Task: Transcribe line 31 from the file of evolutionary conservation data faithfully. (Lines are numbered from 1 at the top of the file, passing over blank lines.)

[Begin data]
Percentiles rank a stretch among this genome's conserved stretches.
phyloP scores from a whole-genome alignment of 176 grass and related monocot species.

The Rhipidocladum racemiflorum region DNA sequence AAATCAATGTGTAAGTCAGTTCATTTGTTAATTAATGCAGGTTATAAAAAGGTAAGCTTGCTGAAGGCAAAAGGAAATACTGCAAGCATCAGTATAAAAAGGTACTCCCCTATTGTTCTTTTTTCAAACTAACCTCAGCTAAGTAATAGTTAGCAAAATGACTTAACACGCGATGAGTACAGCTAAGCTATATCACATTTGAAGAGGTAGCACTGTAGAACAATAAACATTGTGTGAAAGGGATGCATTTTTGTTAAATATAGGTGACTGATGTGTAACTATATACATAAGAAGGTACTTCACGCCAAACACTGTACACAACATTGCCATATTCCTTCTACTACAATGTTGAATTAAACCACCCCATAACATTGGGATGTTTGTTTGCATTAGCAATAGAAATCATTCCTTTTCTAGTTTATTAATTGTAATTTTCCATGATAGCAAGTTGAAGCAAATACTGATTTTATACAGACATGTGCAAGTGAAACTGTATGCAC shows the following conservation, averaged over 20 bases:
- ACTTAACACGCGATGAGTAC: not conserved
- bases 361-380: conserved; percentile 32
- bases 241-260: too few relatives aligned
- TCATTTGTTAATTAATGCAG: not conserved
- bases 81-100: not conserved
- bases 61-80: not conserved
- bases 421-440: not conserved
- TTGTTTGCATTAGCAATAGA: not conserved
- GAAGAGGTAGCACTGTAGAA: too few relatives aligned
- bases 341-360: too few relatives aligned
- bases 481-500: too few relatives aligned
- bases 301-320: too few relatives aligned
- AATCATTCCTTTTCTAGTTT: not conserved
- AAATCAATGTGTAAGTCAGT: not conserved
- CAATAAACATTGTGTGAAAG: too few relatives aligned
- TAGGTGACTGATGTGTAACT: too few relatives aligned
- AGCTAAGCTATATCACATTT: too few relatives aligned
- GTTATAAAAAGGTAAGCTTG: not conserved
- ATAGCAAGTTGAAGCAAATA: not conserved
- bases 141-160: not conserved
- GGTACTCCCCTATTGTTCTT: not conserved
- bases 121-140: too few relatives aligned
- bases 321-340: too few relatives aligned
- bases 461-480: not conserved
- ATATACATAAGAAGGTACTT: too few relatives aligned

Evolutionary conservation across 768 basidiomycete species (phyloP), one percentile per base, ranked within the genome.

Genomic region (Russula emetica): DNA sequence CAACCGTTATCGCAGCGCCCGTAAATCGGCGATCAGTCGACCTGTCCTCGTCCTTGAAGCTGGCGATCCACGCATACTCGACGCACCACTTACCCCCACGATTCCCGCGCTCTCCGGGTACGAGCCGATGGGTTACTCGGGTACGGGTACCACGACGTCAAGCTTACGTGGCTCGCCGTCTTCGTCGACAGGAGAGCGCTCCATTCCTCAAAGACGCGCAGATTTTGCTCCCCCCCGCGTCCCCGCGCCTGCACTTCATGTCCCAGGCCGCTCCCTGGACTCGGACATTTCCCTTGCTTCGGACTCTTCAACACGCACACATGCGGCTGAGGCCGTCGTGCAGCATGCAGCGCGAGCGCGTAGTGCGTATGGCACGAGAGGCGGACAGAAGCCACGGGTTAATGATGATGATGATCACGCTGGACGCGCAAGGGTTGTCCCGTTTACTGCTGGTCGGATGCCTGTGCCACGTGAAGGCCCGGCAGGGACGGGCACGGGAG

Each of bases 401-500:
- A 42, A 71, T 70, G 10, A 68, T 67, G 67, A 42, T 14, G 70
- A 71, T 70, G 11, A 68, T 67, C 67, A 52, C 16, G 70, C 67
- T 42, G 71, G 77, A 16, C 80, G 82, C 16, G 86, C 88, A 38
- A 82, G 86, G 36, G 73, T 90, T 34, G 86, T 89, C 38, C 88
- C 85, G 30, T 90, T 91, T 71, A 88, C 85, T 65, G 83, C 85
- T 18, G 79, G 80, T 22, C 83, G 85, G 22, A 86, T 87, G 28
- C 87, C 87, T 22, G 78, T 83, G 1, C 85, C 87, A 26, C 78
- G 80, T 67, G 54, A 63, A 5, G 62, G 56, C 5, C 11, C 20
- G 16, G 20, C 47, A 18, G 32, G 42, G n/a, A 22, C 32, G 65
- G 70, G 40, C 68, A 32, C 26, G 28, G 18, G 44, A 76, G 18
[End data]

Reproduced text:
Each of bases 401-500: